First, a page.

The explanation for this is simple, life just spiralled out of control for Pia.
When Pia returned to
"They helped to control my hyperactivity, I took them just to get through the day, without them I probably would have killed myself"
On returning to
"It took too much out of me, I invested too much of myself in it and when one of the girls died, I just couldn't cope anymore"
In 1991 Pia was convicted to 14 moths in prison for drugs and fraud offences and assault on a civil servant. She had amongst other things succeeded in getting money out from her father's bank account and was reported to the police by his new wife. At this time, she met Janne, a criminal and drug abuser, and became pregnant with Robbin.
When he was born, both her first son Cesare and her mother were present:
"It was wonderful, even though I had a caesarean, I was fully conscious and could see everything, I was so happy."
When Pia and Janne ended up in prison, they received family therapy but to no avail, Robbin was taken by the social services. When Pia got to see Robbin at
Pia began injecting amphetamine after this and became infected with Hepatitis C. She will soon under treatment for this, an unpleasant process with side effects similar to those of chemotherapy but she is determined to go through with it.
"Even though Robbin loves his foster family and the social services have promised them he can stay till he is 18, I will not give up the fight."
"He is such a fragile boy" says Pia. We have changed scenery, moving to a favourite restaurant in the local square.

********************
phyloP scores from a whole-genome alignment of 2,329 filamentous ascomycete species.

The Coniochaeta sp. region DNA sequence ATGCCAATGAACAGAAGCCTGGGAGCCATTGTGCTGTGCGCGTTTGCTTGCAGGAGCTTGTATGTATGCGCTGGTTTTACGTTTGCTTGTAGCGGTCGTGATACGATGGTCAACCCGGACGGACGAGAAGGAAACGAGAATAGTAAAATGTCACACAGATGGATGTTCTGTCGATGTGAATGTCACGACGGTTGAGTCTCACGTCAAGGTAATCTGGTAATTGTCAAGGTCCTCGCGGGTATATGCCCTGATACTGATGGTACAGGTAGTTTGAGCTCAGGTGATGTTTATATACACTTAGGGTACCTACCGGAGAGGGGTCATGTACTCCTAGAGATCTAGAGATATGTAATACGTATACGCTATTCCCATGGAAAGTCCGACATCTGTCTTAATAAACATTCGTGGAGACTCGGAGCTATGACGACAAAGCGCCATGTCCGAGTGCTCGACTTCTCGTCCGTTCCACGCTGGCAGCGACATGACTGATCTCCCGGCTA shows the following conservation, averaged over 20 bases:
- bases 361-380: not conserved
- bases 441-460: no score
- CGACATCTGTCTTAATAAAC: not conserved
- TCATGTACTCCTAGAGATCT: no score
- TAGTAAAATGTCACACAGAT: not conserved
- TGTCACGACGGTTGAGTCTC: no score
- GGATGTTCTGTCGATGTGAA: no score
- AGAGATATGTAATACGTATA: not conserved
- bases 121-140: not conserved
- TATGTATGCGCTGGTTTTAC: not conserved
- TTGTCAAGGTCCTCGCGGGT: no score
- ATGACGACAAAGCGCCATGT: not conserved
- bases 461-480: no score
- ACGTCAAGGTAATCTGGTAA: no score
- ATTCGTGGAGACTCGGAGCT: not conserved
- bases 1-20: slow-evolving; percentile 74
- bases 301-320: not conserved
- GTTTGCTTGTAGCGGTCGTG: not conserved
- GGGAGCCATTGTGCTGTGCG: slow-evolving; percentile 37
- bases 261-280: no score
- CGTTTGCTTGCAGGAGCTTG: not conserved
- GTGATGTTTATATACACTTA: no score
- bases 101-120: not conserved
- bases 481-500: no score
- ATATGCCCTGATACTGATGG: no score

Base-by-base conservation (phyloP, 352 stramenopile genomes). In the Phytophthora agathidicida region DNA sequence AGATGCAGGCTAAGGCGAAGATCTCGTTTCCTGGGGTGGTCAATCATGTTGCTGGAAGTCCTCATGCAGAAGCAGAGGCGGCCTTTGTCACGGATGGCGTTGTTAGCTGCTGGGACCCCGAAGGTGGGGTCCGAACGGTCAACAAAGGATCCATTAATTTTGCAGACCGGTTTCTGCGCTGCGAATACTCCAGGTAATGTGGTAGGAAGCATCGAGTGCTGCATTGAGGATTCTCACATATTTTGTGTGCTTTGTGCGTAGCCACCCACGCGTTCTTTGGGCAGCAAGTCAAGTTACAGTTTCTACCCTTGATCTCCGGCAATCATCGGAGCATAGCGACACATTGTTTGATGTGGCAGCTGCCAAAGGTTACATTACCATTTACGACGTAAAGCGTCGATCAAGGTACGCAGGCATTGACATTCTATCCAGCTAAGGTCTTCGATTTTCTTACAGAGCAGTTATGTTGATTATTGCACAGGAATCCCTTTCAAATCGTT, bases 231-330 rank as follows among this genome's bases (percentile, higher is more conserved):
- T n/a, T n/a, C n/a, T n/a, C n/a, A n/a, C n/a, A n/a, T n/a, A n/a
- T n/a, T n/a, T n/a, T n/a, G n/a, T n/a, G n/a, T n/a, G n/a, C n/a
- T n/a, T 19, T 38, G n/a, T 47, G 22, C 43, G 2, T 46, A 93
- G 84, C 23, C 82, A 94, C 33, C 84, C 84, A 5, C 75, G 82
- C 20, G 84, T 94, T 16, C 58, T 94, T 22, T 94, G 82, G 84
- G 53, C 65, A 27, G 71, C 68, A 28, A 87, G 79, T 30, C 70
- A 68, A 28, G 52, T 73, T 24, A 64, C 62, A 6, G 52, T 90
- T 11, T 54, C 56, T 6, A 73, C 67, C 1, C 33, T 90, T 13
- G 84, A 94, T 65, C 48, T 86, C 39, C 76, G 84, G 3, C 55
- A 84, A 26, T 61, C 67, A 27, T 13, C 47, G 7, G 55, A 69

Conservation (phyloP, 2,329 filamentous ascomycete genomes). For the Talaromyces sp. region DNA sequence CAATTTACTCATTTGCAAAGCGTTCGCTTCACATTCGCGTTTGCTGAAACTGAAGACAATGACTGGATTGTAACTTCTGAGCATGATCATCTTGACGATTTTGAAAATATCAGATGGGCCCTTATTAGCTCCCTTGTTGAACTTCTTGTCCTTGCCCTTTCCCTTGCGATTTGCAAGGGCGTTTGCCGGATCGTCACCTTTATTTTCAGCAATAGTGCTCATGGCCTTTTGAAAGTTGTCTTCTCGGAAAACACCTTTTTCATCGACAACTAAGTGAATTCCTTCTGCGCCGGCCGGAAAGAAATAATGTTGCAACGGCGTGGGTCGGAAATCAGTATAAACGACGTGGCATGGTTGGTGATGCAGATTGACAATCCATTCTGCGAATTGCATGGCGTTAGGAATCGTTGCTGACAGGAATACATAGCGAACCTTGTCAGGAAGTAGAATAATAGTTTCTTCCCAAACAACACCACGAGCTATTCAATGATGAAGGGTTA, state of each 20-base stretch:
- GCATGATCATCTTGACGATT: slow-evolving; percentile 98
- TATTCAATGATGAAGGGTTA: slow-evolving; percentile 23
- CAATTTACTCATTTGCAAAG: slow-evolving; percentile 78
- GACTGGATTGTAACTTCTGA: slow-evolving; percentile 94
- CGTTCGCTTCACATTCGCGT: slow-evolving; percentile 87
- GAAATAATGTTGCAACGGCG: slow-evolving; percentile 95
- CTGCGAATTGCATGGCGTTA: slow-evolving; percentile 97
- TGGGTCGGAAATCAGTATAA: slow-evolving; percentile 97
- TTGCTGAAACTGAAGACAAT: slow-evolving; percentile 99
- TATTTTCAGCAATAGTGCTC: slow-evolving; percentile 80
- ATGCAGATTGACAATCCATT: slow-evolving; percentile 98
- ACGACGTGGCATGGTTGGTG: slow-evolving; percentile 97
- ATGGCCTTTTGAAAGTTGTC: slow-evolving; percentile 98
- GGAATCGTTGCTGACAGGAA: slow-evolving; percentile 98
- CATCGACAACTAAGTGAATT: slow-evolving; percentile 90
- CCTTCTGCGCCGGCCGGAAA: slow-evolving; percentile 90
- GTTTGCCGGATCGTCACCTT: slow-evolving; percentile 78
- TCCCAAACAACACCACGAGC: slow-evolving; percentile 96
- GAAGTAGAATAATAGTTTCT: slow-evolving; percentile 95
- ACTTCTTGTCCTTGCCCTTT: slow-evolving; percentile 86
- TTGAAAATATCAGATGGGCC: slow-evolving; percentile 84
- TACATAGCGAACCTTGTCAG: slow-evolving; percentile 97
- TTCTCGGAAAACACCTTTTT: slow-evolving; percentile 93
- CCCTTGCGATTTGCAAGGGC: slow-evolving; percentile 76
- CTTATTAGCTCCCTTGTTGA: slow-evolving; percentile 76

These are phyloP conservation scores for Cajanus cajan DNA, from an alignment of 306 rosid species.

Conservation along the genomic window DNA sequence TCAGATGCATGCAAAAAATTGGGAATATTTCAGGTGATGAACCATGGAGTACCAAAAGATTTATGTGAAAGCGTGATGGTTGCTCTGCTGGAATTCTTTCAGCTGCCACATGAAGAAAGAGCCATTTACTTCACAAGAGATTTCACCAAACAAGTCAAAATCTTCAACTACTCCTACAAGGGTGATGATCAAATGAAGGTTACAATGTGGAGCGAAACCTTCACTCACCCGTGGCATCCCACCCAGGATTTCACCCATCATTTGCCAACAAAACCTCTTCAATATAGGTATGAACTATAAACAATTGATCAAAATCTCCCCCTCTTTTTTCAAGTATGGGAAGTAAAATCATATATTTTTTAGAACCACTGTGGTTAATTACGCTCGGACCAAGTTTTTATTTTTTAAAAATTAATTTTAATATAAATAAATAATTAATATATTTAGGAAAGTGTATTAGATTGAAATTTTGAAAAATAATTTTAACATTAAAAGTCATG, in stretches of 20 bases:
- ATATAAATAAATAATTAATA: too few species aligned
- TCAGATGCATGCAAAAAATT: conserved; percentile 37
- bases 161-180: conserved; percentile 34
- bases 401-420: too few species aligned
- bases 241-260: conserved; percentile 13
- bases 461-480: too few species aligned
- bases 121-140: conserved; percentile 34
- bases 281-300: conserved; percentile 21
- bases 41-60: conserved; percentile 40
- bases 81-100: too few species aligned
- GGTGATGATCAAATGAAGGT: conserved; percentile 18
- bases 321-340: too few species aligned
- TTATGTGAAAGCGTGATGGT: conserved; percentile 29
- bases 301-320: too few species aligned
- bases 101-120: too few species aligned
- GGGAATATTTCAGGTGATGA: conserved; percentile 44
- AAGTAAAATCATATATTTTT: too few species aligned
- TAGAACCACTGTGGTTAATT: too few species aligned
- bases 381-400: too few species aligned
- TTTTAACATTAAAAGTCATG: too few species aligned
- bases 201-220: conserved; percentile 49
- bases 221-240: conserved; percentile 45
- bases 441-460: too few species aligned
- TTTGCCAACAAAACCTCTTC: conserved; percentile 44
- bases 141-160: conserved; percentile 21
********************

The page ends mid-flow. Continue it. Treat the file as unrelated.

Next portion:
"He seems so pure and unaffected, even though I cannot say I know him so well, we often go to a film so it is hard to really talk. Mind you, he is less anxious now he has got a girlfriend, he has got over the "girl terror" so we can hug and kiss a little more now!"
There are no other distractions in Pia's life now, it is Robbin that counts.
She lights a cigar, a couple of men sitting in the restaurant turn and scrumptiously glance over, they point and whisper "Isn't that Pia Degermark?"
"I am often recognised" she says, sounding both gratified and troubled.
The fair weather friends are long gone. They disappeared as soon as Pia landed up in jail.
"They didn't dare hang around after that" says Pia "and I think a lot of them were jealous and thought I pretty much deserved what I got because I had had it so easy, as the ex girlfriend of the King and a 17 year old world famous film star. I have felt their spite.
"All I have ever tried to do is survive" she continues, "I have survived partly because I feel there is another life, that you can come back, perhaps to something better. My involvement with sport and my enjoyment of nature has helped, when I was at my most depressed, I saw no colours, now I see every nuance and shift of shade. Incidentally, do you know how many colours there are in a tree?"
I have no idea, but as Pia says, miracles do happen.
"I am alive and I can still laugh."